Ask your healthcare provider if you are not sure if you are taking any of these medicines. Before you take desvenlafaxine with any of these medicines, talk to your healthcare provider about serotonin syndrome.

Tell your doctor if you are pregnant or plan to become pregnant. It is not known if desvenlafaxine will harm your unborn baby. Desvenlafaxine has not been studied in pregnant women. Desvenlafaxine should be used during pregnancy only if clearly needed.

Tell your doctor if you are breastfeeding or plan to breastfeed. Desvenlafaxine is excreted in human breast milk. It may harm your nursing baby.

  • Take desvenlafaxine exactly as your healthcare provider has told you.
  • Take desvenlafaxine at about the same time each day.
  • Desvenlafaxine may be taken either with or without food.
  • Swallow desvenlafaxine tablets whole, with fluid. Do not crush, cut, chew, or dissolve desvenlafaxine tablets because the tablets are time-released.
  • When you take desvenlafaxine, you may see something in your stool that looks like a tablet. This is the empty shell from the tablet after the medicine has been absorbed by your body.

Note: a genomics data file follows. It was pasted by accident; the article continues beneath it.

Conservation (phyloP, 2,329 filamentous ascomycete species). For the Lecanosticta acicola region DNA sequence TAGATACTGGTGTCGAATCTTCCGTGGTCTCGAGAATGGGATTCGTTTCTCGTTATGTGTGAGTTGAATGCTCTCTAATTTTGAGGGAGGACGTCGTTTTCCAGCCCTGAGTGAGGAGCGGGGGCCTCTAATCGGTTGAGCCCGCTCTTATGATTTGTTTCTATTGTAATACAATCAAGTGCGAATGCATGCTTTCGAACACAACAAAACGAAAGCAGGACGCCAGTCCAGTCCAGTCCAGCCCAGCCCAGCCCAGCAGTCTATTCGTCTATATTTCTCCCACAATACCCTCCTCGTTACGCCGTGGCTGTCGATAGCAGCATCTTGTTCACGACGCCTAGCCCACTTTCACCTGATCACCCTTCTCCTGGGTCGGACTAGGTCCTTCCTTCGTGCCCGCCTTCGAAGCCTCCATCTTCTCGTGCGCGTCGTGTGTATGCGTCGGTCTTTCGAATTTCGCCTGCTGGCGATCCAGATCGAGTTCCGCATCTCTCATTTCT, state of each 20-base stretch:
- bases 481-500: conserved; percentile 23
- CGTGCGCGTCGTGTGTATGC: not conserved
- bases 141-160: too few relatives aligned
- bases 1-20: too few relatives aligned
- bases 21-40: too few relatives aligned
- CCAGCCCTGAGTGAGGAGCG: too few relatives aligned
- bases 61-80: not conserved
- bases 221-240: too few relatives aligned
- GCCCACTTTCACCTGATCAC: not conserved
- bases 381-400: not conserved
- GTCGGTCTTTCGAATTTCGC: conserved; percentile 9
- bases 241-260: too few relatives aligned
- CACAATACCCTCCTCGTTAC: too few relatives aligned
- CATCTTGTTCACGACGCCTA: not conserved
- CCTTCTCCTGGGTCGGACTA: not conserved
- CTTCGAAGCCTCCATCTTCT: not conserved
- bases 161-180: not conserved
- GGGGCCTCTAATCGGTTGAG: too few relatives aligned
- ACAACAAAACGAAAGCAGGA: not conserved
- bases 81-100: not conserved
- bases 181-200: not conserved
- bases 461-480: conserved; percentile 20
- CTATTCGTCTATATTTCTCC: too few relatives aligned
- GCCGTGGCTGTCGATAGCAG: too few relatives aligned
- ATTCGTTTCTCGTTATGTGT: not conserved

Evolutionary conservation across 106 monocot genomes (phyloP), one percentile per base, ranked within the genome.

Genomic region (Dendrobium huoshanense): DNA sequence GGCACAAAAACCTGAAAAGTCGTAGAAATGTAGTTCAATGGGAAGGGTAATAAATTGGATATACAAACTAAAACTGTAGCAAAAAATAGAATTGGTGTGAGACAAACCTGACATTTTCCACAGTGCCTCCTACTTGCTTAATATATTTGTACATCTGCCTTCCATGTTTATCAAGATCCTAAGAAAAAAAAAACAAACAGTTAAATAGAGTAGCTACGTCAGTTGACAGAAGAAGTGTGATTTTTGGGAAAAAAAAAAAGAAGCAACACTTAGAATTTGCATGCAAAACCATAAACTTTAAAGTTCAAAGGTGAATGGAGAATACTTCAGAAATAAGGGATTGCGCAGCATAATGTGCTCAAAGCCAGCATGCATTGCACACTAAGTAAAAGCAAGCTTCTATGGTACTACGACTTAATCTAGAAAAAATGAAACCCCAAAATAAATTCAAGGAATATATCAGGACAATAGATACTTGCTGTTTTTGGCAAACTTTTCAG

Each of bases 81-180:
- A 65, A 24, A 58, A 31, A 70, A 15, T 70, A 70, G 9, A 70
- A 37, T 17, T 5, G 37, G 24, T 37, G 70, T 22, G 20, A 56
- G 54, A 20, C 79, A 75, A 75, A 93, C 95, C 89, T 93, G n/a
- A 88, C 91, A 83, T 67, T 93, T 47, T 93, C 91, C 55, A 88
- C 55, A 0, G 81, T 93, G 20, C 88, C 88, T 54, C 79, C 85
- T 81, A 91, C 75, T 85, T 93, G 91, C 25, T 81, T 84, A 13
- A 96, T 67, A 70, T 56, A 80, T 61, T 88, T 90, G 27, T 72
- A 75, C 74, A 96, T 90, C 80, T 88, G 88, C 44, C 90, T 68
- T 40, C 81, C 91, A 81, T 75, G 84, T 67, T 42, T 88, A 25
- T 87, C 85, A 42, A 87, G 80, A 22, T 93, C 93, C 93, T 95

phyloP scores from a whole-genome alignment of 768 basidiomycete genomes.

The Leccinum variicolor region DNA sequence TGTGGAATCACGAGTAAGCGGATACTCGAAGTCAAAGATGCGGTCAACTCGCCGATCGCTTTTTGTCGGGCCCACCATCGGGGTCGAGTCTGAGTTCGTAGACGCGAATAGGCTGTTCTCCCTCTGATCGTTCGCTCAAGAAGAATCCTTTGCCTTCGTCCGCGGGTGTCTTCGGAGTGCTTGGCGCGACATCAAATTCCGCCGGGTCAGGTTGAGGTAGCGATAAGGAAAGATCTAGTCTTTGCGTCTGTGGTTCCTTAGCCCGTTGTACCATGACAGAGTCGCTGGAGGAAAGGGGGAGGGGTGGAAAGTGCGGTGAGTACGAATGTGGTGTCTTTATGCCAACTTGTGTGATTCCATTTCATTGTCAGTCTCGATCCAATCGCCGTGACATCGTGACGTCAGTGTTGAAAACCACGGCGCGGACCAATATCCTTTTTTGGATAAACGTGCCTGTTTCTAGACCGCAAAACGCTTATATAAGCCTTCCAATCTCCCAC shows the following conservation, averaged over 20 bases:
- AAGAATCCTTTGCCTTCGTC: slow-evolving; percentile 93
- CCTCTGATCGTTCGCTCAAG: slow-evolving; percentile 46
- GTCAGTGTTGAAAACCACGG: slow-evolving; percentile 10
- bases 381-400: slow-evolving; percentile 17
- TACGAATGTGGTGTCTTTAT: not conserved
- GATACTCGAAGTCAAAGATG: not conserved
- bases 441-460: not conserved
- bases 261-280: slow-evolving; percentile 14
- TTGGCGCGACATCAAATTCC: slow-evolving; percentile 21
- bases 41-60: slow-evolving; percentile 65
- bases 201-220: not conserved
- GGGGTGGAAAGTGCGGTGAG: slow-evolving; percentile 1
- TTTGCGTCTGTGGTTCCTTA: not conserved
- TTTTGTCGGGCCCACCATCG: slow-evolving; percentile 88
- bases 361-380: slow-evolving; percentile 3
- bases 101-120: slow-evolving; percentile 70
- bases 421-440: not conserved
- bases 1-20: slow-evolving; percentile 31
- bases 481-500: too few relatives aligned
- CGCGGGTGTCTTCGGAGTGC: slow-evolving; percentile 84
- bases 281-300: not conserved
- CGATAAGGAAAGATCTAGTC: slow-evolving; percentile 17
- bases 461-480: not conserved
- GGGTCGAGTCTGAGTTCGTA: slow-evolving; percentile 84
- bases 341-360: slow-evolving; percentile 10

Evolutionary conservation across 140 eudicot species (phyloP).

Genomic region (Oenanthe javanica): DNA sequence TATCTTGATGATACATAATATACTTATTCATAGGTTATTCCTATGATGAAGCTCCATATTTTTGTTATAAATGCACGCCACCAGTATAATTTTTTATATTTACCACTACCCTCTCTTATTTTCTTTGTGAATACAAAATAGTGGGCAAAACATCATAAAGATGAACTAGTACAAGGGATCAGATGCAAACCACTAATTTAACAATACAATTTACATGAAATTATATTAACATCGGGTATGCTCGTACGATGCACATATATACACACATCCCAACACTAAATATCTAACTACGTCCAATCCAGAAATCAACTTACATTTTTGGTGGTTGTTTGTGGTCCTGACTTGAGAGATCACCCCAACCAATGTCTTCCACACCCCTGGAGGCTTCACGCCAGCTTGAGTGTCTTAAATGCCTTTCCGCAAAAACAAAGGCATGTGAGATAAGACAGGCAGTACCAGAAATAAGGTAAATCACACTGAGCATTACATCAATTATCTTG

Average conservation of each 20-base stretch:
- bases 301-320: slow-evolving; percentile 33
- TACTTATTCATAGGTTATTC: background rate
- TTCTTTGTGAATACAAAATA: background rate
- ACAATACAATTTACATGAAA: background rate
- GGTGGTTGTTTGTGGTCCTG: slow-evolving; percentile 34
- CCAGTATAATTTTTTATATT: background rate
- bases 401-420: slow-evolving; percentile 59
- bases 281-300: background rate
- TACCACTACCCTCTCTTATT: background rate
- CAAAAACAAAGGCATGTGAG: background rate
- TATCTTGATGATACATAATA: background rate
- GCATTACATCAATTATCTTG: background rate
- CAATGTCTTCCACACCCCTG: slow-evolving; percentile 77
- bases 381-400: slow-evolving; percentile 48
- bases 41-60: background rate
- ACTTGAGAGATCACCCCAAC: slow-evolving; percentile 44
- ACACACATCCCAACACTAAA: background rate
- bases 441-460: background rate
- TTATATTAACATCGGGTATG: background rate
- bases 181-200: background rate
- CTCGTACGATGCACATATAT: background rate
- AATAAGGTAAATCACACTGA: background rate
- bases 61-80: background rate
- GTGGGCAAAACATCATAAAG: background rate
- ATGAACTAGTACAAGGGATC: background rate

• It is common for antidepressant medicines such as desvenlafaxine to take several weeks before you start to feel better. Do not stop taking desvenlafaxine if you do not feel results right away.
  • Do not stop taking or change the dose of desvenlafaxine without talking with your healthcare provider, even if you feel better.
  • Talk with your healthcare provider about how long you should use desvenlafaxine. Take desvenlafaxine for as long as your healthcare provider tells you to.
  • If you miss a dose of desvenlafaxine, take it as soon as you remember. If it is almost time for your next dose, skip the missed dose. Do not try to “make up” for the missed dose by taking two doses at the same time.
  • Do not take more desvenlafaxine than prescribed by your healthcare provider. If you take more than the amount prescribed, contact your healthcare provider right away.
  • In case of an overdose of desvenlafaxine, call your healthcare provider or poison control center, or go to the emergency room right away.

Take desvenlafaxine exactly as prescribed by your doctor. Follow the directions on your prescription label carefully. Your doctor will determine the best dose for you. The dosage of desvenlafaxine must be individualized.

The recommended dose for desvenlafaxine is 50 mg once daily, with or without food. Desvenlafaxine should be taken at approximately the same time each day. Tablets should be swallowed whole with fluid and not divided, crushed, chewed, or dissolved.